There are a number of challenges facing translators specialising in Regulatory Affairs. The widespread use of acronyms/abbreviations and the need to keep abreast of the various regulations, directives and guidelines are two of the biggest. Attempting to translate Regulatory Affairs documents without at least some knowledge of the relevant guidelines/directives/regulations and commonly used acronyms could prove disastrous for our clients.
Over the years, I have learnt to overcome these challenges by deploying a number of tools in order to consistently deliver high-quality translations. In my view, in addition to expertise and experience, the two most essential tools are:
up-to-date translation software (CAT tools)
easy access to up-to-date references
In another blog post, I will have to dedicate more time to the extremely interesting subject of machine translation (MT) and computer-assisted translation (CAT). Suffice to say that these tools are now an essential tool for all translators, but for the translation of Regulatory Affairs documents, they are absolutely essential. Firstly, because there is much repetition between the documents and with the use of CAT tools both the workload for the translator and costs for the client are reduced. Secondly, CAT tools help improve the overall consistency of the translations. Once we have updated our translation memories to the latest regulations, directives and guidelines, we can be sure that we are using the most appropriate terminology across all our translations.
Regulatory Affairs documents naturally refer to regulations, directives and guidelines. Most of these governing the use of medicines and medical devices are issued at a European level by the European Medicines Agency (EMA). The second essential tool therefore when translating Regulatory Affairs documents is the EMA website where we have access to a whole collection of documents that will help us ensure accurate translations.
Let’s look for a moment at the following text from a package leaflet:
“Lea todo el prospecto detenidamente antes de empezar a usar este medicamento, porque contiene información importante para usted.
– Conserve este prospecto, ya que puede tener que volver a leerlo.
– Si necesita consejo o más información, consulte a su farmacéutico.
– Si experimenta efectos adversos, consulte a su médico, o farmacéutico, incluso si se trata de efectos adversos que no aparecen en este prospecto. Ver sección 4.”
These documents are standardised across Europe so I cannot translate this freely in any way I might consider appropriate. I must ensure that it complies with the exact wording indicated in the latest template issued by the EMA. These templates provide guidance on how to present the SmPC, Labelling and Package Leaflet and are available in all 24 European languages, available here.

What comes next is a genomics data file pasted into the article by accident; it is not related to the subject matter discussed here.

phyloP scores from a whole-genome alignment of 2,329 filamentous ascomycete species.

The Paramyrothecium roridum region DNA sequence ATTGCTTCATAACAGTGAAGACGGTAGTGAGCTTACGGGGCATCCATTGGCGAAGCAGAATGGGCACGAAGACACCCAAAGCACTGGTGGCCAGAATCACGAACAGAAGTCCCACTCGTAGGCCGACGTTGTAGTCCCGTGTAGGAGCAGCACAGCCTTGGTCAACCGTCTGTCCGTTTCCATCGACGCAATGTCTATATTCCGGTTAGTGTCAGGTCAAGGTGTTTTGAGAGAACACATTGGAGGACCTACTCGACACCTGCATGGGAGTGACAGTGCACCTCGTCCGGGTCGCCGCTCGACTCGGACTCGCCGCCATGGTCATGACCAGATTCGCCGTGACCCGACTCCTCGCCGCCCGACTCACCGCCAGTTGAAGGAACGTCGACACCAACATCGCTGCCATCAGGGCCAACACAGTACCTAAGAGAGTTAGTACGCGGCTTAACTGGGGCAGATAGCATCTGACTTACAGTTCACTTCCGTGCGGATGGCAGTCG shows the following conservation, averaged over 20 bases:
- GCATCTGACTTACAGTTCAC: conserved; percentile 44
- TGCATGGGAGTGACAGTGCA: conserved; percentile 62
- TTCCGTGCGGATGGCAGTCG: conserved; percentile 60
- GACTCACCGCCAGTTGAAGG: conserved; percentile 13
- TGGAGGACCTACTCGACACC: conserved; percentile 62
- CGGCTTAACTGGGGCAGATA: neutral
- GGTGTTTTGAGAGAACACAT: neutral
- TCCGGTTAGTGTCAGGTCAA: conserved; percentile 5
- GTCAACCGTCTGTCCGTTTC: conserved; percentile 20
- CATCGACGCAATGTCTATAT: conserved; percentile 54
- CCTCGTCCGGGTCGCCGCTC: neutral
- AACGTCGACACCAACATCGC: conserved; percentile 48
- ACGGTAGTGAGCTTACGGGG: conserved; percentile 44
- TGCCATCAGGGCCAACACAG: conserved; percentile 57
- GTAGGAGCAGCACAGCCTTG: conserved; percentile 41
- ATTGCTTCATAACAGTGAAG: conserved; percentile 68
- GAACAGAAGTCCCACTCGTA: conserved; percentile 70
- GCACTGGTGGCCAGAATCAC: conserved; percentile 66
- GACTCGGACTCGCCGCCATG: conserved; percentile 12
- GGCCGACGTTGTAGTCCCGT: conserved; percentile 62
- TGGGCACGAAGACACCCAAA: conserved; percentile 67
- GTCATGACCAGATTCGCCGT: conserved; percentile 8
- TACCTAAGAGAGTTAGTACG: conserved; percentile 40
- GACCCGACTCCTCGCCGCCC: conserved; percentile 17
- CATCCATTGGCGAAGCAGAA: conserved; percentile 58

So, following this template as far as possible, I would have to translate the above passage as
“Read all of this leaflet carefully before you start this using this medicine because it contains important information for you.
– Keep this leaflet. You may need to read it again.
– If you have any further questions, ask your doctor or pharmacist.
– If you get any side effects, talk to your doctor or pharmacist. This includes any possible side effects not listed in this leaflet. See section 4.”
And out of curiosity, if I wanted to see what this passage might look like in a language I do not understand all I have to do is check the relevant section in the template. So in Hungarian, it would look like this:
“Mielőtt elkezdi alkalmazni ezt a gyógyszert, olvassa el figyelmesen az alábbi betegtájékoztatót, mert az Ön számára fontos információkat tartalmaz.
– Tartsa meg a betegtájékoztatót, mert a benne szereplő információkra a későbbiekben is szüksége lehet.
– További kérdéseivel forduljon kezelőorvosáhozvagy gyógyszerészéhez.
– Ha Önnél bármilyen mellékhatás jelentkezik, tájékoztassa erről kezelőorvosát vagy gyógyszerészét. Ez a betegtájékoztatóban fel nem sorolt bármilyen lehetséges mellékhatásra is vonatkozik. Lásd 4. pont.”
We should also remember if possible to find out which procedure (centralised, mutual recognition or decentralised) has been followed by the MAH to market the medicine as this might slightly affect the wording of the template.
And this brings me on to the question of acronyms and abbreviations. These can truly prove challenging for the translator, especially in more clinical areas where they can be very ambiguous. While Regulatory Affairs documents may contain many, they are usually easily identifiable and generally less ambiguous than in other fields. Fortunately, also, there are several reliable resources, two of which are available on the EMA website.